Currently, we (including myself!) frame individuals online as in a series of exchanges with specific firms, and privacy, accordingly, is governed to ensure trust within those relationships. However, trusting a single firm is not enough; individuals must trust the hidden online data market in general. I explore how privacy governance should also be framed as protecting a larger market to ensure consumers trust being online in “Privacy, Trust, and Governance: Or are privacy violations akin to insider trading?”  I found that respondents judge uses of consumer data more appropriate if judged more within a generalized exchange (i.e., for the good of the community such as academic research) or within a reciprocal exchange (e.g., product search results) or both (credit security). However, most uses of data are deemed privacy violations and decrease institutional trust online.  Also, institutional trust online impacts a consumer’s willingness to engage with a specific online partner in a trust game experiment.  Interestingly, given the focus on privacy notices in the US, using privacy notices is the least effective governance mechanism whereas being subject to an audit was as effective as using anonymized data in improving consumer trust.  The findings have implications for public policy and practice. Uses of information online need not only be justified in a simple quid-pro-quo exchange with the consumer but could also be justified as appropriate for the online context within a generalized exchange. Second, if privacy violations hurt not only interpersonal consumer trust in a firm but also institutional trust online, then privacy would be governed similar to insider trading, fraud, or bribery—to protect the integrity of the market. Punishment for privacy violations would be set to ensure bad behavior is curtailed and institutional trust is maintained rather than to remediate a specific harm to an individual.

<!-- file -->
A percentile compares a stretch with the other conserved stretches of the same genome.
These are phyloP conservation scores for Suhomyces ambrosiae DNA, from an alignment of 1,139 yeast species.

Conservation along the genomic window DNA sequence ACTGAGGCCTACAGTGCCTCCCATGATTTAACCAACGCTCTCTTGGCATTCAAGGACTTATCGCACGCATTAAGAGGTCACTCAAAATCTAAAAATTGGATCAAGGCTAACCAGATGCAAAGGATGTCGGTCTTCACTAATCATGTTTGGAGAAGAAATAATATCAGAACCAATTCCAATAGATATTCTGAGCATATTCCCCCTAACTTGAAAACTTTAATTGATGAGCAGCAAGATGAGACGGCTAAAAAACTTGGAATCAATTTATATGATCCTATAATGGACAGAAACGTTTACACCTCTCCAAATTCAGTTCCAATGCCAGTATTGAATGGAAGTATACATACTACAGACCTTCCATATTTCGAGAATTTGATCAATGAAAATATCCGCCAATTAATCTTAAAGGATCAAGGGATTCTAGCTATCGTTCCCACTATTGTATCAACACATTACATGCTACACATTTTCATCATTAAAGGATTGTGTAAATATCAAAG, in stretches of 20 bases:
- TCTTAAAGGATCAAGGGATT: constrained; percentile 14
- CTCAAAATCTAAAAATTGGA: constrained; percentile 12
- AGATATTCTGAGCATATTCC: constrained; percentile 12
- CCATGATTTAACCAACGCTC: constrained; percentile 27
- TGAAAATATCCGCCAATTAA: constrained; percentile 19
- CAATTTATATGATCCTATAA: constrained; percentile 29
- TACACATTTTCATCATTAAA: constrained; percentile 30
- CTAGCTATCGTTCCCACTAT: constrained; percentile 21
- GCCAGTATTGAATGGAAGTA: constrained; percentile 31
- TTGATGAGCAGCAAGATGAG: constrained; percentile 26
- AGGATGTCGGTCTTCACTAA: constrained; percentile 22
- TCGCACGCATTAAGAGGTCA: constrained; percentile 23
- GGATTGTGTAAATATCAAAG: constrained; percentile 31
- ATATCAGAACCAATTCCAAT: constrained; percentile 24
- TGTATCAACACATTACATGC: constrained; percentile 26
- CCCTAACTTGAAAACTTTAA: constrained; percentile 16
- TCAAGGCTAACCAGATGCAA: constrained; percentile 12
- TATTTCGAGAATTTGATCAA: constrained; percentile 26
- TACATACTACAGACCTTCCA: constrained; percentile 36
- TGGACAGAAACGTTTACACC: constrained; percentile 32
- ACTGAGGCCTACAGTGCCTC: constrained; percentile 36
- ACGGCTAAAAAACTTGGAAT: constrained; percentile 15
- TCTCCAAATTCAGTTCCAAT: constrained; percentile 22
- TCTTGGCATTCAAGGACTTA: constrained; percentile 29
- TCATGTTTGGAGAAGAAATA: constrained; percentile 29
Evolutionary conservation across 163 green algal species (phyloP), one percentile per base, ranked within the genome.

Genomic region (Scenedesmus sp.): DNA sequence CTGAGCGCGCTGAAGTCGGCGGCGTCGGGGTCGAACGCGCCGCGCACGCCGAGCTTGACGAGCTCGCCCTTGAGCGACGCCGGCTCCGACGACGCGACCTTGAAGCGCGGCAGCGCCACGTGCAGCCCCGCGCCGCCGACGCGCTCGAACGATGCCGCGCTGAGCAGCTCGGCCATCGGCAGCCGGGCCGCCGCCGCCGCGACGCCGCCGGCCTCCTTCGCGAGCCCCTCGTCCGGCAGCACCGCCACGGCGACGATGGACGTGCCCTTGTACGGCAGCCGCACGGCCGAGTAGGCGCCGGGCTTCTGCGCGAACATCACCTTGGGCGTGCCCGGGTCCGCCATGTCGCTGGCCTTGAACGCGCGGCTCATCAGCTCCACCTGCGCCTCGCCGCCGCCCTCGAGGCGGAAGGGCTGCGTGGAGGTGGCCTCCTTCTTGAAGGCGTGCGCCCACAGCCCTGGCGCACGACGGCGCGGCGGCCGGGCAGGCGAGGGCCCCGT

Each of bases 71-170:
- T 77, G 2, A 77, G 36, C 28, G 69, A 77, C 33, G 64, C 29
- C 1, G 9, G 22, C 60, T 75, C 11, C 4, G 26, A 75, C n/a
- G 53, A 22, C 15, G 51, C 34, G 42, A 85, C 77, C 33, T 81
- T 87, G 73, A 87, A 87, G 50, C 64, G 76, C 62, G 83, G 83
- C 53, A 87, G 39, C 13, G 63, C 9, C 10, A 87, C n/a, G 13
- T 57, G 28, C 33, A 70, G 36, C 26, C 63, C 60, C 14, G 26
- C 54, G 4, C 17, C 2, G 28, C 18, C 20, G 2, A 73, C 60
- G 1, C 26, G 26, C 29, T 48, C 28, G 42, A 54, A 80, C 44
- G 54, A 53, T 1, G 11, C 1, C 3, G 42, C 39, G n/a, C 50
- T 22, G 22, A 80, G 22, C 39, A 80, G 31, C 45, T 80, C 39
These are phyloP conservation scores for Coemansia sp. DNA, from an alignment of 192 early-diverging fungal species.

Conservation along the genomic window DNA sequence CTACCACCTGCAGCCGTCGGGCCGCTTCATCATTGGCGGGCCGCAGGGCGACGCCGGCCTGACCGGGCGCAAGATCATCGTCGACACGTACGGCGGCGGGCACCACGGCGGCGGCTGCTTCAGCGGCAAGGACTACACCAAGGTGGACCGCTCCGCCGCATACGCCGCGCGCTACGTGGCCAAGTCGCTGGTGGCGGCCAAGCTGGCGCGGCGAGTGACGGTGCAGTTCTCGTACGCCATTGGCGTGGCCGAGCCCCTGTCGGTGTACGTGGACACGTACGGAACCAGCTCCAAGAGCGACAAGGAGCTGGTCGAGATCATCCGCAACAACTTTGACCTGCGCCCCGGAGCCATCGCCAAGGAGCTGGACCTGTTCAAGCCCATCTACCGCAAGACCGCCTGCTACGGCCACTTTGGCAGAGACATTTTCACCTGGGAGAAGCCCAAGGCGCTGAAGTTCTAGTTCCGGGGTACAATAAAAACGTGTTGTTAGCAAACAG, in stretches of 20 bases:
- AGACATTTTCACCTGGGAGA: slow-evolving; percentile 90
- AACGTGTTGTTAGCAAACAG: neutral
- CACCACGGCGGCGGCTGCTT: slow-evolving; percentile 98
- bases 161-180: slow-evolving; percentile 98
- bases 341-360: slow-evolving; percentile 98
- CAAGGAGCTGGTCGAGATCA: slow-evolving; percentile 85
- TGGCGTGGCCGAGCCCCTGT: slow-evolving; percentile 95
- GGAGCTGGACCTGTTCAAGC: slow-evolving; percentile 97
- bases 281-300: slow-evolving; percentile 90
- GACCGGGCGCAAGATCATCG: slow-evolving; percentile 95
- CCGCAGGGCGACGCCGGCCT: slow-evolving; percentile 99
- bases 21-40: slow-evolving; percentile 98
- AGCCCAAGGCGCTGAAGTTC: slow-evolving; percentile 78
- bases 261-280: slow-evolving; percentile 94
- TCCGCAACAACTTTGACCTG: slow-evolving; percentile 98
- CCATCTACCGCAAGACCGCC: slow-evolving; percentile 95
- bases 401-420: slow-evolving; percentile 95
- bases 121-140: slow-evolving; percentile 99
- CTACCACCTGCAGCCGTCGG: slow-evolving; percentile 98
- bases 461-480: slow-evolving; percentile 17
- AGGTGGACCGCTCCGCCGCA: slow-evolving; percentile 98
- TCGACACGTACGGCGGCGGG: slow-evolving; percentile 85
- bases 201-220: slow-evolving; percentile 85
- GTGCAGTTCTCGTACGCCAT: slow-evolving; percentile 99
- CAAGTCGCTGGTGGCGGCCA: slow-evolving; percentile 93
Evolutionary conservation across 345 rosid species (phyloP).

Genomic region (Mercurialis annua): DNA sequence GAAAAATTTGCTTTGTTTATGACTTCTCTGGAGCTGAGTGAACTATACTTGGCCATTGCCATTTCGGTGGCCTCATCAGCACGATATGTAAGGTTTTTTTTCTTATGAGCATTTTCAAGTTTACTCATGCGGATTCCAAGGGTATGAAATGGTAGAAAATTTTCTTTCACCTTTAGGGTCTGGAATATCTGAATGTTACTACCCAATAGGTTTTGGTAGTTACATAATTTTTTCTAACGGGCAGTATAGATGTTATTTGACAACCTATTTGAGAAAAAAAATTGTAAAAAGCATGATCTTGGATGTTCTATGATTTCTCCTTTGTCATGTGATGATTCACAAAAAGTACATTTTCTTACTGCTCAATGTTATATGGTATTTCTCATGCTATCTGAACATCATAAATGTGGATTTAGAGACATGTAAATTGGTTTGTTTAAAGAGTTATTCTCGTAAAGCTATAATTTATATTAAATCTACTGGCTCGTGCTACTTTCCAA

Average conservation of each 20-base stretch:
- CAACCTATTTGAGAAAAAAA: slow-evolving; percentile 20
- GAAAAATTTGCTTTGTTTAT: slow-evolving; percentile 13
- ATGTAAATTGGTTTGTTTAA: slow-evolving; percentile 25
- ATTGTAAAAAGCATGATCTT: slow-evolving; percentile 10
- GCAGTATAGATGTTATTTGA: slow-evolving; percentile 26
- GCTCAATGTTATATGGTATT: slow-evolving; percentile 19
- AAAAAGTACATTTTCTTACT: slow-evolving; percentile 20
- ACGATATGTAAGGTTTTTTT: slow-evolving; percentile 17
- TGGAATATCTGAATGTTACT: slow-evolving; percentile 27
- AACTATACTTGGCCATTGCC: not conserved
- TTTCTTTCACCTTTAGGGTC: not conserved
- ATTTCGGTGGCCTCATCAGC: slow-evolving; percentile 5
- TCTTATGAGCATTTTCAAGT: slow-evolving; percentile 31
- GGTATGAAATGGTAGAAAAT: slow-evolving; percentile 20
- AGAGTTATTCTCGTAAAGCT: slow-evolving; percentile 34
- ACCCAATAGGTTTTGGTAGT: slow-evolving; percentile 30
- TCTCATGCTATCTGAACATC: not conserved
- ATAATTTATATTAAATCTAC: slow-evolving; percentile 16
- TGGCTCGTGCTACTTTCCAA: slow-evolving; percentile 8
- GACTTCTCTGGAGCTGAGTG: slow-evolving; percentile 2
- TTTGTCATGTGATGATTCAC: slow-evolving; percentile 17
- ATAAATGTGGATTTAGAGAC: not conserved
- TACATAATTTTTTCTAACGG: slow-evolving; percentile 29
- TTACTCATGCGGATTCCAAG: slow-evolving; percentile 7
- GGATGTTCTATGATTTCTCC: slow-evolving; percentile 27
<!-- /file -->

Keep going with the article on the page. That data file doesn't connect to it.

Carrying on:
Martin, K. 2018.  The Penalty for Privacy Violations: How Privacy Violations Impact Trust Online. Journal of Business Research [IF 3.354] 82: 103-116.